My Story

My Story

How and Why I began preparing for the SAT in 7th grade

When I was in 7th grade, someone told me that MIT was the best school in the world. I immediately decided to go there and told everyone my plans.   I even sent for the MIT catalog and application forms. The people at the Massachusetts Institute of Technology, of course, had no idea I was in 7th grade.

I soon discovered the best part of going to MIT was that there were seven boys for each girl. And yes, I really was a normal, boy-crazy, seventh grade girl. MIT sounded like a wonderful place.  The only problem was that none of the classes sounded interesting.

Next, I learned that I’d have to take the  SAT and make very high scores.   I saved my allowance and  bought my first SAT practice book and I started to work. Yes, as a 7th grader, I worked my way through SAT practice books.

There were a lot of questions based on vocabulary so I tried to learn 10 words a day. Little by little I dropped to 5 words and then 3 words a day. The problem was that, while learning new words, I was forgetting words from an earlier week. So I learned to build in review time.

I eventually changed my mind about MIT, but I continued learning vocabulary, reading difficult books from time to time, and doing those practice tests. It was fun and, to be honest, I was usually bored in school.

As a result of six years of preparation, I did really well on the PSAT (the preliminary SAT) my junior year. In those days, they didn’t tell students their scores on this or on the SAT, but I know I did very well.

I wasn’t thinking about winning a scholarship as I was improving my vocabulary and doing practice tests. I was astonished to learn that my test scores on the PSAT and SAT were high enough to make me a finalist for a National Merit Scholarship.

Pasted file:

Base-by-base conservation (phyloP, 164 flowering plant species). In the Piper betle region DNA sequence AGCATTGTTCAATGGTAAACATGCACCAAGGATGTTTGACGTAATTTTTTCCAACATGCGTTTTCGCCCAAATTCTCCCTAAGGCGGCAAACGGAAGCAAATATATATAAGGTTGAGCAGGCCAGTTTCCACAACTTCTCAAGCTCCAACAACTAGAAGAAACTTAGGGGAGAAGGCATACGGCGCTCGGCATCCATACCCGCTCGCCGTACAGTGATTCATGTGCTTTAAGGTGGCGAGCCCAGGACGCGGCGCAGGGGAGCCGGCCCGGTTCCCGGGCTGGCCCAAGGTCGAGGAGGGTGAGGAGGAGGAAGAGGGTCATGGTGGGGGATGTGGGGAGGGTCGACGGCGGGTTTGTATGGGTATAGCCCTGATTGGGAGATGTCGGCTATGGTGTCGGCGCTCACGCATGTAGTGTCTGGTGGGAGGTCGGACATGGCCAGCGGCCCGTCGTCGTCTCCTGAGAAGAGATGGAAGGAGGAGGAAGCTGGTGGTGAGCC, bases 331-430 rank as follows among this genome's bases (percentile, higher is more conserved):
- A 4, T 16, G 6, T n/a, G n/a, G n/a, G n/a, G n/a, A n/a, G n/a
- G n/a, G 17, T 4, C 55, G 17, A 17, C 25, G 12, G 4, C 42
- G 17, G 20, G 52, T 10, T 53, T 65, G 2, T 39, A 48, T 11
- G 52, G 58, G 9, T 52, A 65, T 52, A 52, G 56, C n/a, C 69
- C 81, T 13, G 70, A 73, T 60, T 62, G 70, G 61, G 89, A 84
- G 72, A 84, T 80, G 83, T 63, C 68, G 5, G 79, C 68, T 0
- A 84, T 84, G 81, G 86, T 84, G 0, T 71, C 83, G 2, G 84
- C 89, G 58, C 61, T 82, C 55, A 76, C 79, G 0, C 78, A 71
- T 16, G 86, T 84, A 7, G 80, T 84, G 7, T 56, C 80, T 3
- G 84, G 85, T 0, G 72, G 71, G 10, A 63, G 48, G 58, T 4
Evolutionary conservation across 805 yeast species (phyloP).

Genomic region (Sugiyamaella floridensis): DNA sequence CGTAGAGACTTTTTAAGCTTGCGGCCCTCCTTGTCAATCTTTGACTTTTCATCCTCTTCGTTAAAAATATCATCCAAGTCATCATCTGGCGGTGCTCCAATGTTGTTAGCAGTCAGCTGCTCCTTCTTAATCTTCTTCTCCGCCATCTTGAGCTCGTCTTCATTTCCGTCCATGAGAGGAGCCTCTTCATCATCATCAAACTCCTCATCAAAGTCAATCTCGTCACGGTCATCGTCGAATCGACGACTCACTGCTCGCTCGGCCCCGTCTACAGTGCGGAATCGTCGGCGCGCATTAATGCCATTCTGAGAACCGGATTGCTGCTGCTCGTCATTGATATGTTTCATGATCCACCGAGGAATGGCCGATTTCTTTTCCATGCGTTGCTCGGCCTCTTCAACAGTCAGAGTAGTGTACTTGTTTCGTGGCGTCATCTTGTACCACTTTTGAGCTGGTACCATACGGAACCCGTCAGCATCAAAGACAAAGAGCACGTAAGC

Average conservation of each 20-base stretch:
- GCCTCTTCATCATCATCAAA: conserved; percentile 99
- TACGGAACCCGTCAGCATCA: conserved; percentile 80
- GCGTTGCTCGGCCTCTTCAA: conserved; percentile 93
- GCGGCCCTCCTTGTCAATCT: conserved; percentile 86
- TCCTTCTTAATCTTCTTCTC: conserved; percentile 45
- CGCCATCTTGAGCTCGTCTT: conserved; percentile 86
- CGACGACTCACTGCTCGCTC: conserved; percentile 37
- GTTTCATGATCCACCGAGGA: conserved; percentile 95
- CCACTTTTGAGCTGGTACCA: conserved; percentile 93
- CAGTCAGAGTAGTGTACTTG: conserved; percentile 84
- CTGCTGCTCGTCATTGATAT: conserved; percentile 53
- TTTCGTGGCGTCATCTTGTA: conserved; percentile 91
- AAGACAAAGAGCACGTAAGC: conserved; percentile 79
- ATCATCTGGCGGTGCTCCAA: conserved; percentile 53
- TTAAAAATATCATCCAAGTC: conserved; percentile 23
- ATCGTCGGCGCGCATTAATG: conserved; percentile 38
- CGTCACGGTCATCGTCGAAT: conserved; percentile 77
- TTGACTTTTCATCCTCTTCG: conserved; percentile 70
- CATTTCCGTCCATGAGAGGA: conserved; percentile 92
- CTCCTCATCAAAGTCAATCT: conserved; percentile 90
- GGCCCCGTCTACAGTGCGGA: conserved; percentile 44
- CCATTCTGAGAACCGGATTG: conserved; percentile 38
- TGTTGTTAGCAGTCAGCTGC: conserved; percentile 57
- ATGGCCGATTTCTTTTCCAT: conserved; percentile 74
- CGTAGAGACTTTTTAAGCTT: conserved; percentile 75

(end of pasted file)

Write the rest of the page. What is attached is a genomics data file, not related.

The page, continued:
This meant I could go to any school I wanted to go to and didn’t need to worry about money. In fact, just the fact that I had a National Merit Scholarship would have been enough to help me get into almost any school I wanted.

Do I recommend that other students do this?  If you are bored in school and want something challenging to work on, certainly, you might enjoy it too.

You probably don’t want to work as hard as I did. You might  try to learn one new word a day or something simple like that. You might enjoy occasionally read a harder book than usual. You might also to SAT practice books several years before taking the test. You have to decide.

If, however,  you are really going to need a good scholarship to get through college, early preparation will improve your scores and your chances of getting this or one of the other great scholarships that are available. So do as much early preparation as you can comfortably fit into your busy schedule.

Other things are also important like making good grades, participating in school activities, especially if you take leadership roles and spending time volunteering, especially in areas related to what you want for a future career.

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